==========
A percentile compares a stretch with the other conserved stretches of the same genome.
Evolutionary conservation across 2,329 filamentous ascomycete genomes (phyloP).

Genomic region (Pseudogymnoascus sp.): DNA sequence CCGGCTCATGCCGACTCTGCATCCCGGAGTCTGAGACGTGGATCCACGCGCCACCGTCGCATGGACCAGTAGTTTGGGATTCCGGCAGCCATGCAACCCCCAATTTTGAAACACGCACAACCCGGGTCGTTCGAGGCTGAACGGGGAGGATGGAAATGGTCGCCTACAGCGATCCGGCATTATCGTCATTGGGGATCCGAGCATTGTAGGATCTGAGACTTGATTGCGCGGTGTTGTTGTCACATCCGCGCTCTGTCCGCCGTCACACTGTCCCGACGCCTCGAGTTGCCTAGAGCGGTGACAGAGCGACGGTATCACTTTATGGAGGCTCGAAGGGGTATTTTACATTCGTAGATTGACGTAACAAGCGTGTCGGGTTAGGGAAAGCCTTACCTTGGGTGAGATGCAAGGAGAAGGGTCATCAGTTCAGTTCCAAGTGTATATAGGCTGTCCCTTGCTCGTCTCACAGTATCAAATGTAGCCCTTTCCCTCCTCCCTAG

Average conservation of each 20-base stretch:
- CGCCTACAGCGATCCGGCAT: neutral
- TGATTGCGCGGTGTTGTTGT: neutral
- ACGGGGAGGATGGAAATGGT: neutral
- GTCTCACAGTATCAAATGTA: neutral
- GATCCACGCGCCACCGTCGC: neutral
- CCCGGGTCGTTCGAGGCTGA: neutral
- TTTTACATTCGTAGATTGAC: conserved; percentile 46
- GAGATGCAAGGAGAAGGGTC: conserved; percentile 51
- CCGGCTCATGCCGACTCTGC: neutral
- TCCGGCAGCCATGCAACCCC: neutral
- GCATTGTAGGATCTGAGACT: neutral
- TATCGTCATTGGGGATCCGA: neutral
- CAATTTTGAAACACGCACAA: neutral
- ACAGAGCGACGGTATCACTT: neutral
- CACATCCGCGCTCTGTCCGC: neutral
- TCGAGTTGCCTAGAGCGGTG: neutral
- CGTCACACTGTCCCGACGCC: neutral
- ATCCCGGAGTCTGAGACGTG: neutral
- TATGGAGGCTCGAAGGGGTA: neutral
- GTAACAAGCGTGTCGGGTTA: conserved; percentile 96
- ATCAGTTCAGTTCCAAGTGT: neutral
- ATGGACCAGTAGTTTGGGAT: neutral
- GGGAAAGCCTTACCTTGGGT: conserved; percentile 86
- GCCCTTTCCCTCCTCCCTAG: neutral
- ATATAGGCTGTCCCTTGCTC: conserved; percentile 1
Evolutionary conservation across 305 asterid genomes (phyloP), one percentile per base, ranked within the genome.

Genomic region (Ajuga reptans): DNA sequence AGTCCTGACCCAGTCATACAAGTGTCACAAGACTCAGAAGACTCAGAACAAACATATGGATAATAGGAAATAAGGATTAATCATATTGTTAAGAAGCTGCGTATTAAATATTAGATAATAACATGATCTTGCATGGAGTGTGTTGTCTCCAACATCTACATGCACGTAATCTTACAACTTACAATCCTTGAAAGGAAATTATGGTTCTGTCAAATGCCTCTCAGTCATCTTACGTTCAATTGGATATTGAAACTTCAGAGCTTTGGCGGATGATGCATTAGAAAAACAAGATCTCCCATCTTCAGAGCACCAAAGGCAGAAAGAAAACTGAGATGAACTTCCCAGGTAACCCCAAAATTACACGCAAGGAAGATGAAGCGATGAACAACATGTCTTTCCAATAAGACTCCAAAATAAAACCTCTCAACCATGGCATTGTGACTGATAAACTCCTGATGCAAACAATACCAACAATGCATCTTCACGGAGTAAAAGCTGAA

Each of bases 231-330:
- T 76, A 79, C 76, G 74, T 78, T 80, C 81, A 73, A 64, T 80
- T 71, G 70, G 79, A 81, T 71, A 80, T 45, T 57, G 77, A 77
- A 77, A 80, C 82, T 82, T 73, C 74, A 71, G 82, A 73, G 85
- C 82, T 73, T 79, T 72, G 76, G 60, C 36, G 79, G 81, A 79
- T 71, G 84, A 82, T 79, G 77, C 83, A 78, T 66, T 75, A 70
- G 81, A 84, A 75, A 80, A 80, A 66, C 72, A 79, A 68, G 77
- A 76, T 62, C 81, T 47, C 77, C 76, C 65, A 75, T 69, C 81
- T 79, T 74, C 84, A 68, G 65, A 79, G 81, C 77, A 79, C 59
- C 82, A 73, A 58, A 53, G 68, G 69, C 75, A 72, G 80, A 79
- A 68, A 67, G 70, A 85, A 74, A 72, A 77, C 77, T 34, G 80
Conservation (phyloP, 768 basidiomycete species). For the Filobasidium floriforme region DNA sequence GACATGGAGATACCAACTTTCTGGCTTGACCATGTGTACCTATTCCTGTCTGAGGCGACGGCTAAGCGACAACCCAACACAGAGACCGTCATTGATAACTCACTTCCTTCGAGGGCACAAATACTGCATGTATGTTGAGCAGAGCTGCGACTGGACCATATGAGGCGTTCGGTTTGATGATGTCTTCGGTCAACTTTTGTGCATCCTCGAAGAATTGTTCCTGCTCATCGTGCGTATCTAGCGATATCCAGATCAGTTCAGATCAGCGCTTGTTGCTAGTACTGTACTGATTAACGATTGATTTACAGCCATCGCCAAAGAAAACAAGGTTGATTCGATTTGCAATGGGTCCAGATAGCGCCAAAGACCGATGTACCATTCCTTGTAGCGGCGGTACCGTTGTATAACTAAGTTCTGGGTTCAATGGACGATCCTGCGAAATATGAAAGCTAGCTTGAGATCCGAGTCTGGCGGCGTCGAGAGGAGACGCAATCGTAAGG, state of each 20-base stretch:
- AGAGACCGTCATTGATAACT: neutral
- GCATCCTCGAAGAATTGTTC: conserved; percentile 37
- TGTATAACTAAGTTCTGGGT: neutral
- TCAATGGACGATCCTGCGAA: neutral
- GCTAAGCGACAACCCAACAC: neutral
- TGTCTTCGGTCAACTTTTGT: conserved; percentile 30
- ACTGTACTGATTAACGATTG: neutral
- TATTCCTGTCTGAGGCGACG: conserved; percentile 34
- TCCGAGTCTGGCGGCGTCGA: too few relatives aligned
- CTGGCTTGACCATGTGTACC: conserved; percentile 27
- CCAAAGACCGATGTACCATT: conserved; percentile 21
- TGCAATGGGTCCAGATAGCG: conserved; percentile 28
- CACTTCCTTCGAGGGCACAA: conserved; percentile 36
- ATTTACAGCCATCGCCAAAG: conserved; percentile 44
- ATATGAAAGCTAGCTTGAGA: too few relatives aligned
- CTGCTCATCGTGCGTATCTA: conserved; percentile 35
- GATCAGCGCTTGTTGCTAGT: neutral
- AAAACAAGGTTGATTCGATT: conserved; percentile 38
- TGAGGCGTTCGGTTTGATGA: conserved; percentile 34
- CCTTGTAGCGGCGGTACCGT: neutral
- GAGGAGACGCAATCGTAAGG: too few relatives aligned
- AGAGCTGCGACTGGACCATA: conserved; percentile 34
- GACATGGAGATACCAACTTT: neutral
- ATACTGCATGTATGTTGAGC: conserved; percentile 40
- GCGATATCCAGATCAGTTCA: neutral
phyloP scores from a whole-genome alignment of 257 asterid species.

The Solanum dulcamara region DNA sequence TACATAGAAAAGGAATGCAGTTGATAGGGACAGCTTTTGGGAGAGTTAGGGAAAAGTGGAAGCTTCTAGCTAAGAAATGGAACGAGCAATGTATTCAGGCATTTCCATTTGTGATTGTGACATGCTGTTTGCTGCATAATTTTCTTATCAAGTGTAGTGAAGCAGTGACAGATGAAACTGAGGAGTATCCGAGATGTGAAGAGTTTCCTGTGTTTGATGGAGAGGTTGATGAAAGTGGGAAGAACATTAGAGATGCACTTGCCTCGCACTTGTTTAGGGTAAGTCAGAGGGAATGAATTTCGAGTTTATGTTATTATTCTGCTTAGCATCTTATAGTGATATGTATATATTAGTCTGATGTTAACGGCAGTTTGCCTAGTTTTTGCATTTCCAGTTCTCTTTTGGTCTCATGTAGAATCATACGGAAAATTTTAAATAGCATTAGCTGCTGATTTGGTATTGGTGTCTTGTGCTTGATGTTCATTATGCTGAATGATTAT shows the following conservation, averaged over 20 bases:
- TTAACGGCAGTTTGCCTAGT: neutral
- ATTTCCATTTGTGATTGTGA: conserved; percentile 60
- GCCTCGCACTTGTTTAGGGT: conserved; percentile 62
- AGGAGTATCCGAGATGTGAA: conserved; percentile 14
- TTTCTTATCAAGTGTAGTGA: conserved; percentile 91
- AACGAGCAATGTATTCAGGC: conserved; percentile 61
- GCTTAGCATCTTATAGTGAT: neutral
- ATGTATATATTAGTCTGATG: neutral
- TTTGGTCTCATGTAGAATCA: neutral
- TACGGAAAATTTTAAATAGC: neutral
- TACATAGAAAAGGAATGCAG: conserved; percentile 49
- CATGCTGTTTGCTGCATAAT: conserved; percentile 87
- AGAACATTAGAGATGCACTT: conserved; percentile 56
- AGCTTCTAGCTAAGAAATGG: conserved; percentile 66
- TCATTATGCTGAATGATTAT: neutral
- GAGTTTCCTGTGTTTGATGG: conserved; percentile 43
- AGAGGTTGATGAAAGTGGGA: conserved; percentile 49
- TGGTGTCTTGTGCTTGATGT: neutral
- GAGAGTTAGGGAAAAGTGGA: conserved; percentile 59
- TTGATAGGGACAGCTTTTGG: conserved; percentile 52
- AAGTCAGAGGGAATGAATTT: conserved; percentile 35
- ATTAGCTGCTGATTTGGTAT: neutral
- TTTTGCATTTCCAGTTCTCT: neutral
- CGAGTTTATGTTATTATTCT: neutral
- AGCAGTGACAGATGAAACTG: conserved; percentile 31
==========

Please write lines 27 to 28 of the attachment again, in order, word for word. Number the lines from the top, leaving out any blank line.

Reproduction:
- GGGAAAGCCTTACCTTGGGT: conserved; percentile 86
- GCCCTTTCCCTCCTCCCTAG: neutral